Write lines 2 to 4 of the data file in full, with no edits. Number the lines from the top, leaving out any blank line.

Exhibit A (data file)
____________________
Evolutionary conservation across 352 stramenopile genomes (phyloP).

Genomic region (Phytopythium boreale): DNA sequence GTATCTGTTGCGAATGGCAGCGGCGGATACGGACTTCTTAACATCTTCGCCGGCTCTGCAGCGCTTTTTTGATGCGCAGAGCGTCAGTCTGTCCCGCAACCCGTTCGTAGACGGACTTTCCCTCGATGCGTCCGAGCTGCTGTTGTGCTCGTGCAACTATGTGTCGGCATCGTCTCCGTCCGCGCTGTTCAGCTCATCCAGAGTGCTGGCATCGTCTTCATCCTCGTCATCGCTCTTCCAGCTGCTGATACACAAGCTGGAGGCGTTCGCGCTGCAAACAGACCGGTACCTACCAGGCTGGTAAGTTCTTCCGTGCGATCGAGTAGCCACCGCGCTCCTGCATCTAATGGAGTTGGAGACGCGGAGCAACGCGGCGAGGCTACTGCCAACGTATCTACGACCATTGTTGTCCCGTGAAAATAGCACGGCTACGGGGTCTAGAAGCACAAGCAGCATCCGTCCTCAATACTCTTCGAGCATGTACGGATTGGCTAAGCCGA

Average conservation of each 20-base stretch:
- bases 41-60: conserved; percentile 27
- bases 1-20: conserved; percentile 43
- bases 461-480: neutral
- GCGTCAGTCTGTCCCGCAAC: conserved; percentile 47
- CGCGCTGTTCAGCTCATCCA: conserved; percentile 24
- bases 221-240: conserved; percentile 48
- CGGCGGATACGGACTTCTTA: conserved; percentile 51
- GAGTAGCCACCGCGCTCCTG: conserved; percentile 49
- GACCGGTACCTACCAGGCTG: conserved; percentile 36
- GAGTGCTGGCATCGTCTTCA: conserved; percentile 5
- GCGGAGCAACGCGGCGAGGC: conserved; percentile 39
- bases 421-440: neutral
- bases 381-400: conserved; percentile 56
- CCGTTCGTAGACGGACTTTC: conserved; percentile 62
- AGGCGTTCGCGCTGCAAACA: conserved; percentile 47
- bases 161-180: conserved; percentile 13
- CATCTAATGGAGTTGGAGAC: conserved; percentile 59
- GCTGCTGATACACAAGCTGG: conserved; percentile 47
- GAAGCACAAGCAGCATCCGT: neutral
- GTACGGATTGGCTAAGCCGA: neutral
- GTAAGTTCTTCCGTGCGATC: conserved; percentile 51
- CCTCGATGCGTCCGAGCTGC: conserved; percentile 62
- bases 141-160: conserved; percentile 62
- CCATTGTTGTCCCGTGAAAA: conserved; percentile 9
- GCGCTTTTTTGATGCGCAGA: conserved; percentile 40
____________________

Genomic region (Phytopythium boreale): DNA sequence GTATCTGTTGCGAATGGCAGCGGCGGATACGGACTTCTTAACATCTTCGCCGGCTCTGCAGCGCTTTTTTGATGCGCAGAGCGTCAGTCTGTCCCGCAACCCGTTCGTAGACGGACTTTCCCTCGATGCGTCCGAGCTGCTGTTGTGCTCGTGCAACTATGTGTCGGCATCGTCTCCGTCCGCGCTGTTCAGCTCATCCAGAGTGCTGGCATCGTCTTCATCCTCGTCATCGCTCTTCCAGCTGCTGATACACAAGCTGGAGGCGTTCGCGCTGCAAACAGACCGGTACCTACCAGGCTGGTAAGTTCTTCCGTGCGATCGAGTAGCCACCGCGCTCCTGCATCTAATGGAGTTGGAGACGCGGAGCAACGCGGCGAGGCTACTGCCAACGTATCTACGACCATTGTTGTCCCGTGAAAATAGCACGGCTACGGGGTCTAGAAGCACAAGCAGCATCCGTCCTCAATACTCTTCGAGCATGTACGGATTGGCTAAGCCGA

Average conservation of each 20-base stretch:
- bases 41-60: conserved; percentile 27